Whatever one’s opinion of retired Supreme Court chief justice Saqib Nisar’s tenure may be, there can be no doubting that he has been one of the most consequential judicial figures in our history. During his tenure, it almost became routine for the Supreme Court to involve itself in matters of the state – big and small. For many legal observers, CJ Nisar’s tenure – rather than acting as a constitutional check on the executive and the legislature – seemed more about using populism on par with the other branches of government. The question that remains to be answered is if the influence this will have on our country is positive or negative. As an example, the Supreme Court’s decision to unilaterally reduce the fees charged by private schools may have had the salutary effect of reining in those who exploit education for profit but because it was done without a plan and accompanying legislation the only effect it has had so far is to lead to downsizing at private schools and a reduction in extracurricular services provided to students. For reforms of the kind the former chief justice was attempting, the buy-in of the people through their elected representatives is essential. Without that, change will only be transient.
CJ Nisar didn’t restrict his judicial activism to corruption cases. He energetically dove headlong into all kinds of issues, making our water crisis his pet cause and taking suo-motu notice of problems with hospitals, sanitation and private schools. The fund he set up to raise money for dams became an overarching concern to the extent that it may have compromised the perception of impartiality of the judiciary as those with cases pending before the courts donated to this fund. That fund is far from reaching its target and it will now have to be decided, in a transparent manner, how it is to proceed.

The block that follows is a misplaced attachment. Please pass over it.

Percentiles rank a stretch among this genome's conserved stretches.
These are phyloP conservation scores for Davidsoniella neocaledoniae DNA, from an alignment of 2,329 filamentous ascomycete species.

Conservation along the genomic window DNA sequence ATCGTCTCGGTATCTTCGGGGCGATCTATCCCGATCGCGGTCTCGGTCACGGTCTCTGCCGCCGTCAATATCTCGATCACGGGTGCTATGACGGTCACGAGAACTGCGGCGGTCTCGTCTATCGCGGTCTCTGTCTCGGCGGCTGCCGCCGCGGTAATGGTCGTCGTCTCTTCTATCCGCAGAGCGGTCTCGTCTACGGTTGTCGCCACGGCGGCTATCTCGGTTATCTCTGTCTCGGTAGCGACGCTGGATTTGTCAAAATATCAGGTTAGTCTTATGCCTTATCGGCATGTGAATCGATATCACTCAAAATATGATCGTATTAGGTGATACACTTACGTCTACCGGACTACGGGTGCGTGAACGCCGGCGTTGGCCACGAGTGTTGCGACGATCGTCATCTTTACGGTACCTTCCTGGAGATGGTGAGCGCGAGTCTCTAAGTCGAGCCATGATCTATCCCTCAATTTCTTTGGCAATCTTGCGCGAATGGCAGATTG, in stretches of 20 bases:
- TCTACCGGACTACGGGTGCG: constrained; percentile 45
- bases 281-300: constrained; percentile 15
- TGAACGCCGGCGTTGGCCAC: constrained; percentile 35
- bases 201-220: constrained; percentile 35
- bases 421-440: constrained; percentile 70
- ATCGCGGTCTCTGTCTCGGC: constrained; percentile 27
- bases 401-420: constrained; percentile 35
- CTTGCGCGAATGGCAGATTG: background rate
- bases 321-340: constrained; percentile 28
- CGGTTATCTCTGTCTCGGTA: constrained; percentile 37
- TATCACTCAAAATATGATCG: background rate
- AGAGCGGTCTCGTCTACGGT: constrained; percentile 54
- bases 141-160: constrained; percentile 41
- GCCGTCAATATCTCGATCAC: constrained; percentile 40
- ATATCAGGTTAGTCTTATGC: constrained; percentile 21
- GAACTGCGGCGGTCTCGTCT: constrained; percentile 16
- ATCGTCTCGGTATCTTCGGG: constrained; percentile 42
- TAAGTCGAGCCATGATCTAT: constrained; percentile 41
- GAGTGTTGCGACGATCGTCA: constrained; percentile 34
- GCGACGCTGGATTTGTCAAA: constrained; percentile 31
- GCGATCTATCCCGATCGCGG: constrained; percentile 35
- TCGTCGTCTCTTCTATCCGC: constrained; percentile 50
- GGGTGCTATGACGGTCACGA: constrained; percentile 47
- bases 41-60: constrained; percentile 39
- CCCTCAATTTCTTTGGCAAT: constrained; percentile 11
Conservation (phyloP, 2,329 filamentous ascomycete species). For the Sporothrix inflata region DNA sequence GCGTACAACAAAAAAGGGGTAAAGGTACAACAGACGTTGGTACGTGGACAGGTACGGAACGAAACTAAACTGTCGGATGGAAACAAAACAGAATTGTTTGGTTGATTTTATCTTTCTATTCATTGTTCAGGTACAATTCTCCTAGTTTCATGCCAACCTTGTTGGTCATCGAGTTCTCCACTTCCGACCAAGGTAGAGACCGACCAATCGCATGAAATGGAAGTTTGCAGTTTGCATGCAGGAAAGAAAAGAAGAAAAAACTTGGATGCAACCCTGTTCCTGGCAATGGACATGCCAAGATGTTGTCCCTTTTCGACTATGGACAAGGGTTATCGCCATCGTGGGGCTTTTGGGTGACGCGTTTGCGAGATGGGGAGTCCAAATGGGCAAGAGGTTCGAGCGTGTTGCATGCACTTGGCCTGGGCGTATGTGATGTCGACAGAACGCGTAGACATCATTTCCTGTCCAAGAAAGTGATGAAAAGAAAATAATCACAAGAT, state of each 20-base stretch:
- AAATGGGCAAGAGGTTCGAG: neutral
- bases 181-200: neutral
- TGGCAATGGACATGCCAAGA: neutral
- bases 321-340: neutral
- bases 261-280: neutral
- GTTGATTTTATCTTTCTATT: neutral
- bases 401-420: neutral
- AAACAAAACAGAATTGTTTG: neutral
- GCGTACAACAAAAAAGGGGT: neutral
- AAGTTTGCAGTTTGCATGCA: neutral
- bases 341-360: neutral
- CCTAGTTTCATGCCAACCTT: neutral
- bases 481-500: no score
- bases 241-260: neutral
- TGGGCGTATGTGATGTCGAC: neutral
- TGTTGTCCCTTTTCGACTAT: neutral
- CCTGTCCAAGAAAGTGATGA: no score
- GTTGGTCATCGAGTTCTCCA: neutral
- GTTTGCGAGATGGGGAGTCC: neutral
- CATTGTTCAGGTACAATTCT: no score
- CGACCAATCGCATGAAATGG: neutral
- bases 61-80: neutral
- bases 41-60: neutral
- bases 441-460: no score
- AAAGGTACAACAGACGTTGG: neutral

There are some who will argue that Pakistan is facing so many problems today that these kinds of interventions were necessary. Even if that is the case, a tenure of judicial restraint by Justice Nisar’s successor, Chief Justice Asif Saeed Khosa, would be a welcome change. In the past year or so, the Supreme Court has taken on so many high-profile cases that the regular business of the court has suffered. The next few years now need to be dedicated to clearing up the massive backlog that has clogged our entire judicial system. A visionary chief justice would rather wish to set his own house in order before taking on any new projects. CJ Khosa will certainly have enough on his plate, with reforms needed on many levels – from a plethora of pending cases to the appointment of judges to ensuring that the justice delivered is not only speedy but reliable and fair as well. What Pakistan’s judicial system needs most at the moment is stability – not a saviour figure but someone who manages to get the job done. To this end, Chief Justice Khosa’s initial statements are an encouraging sign.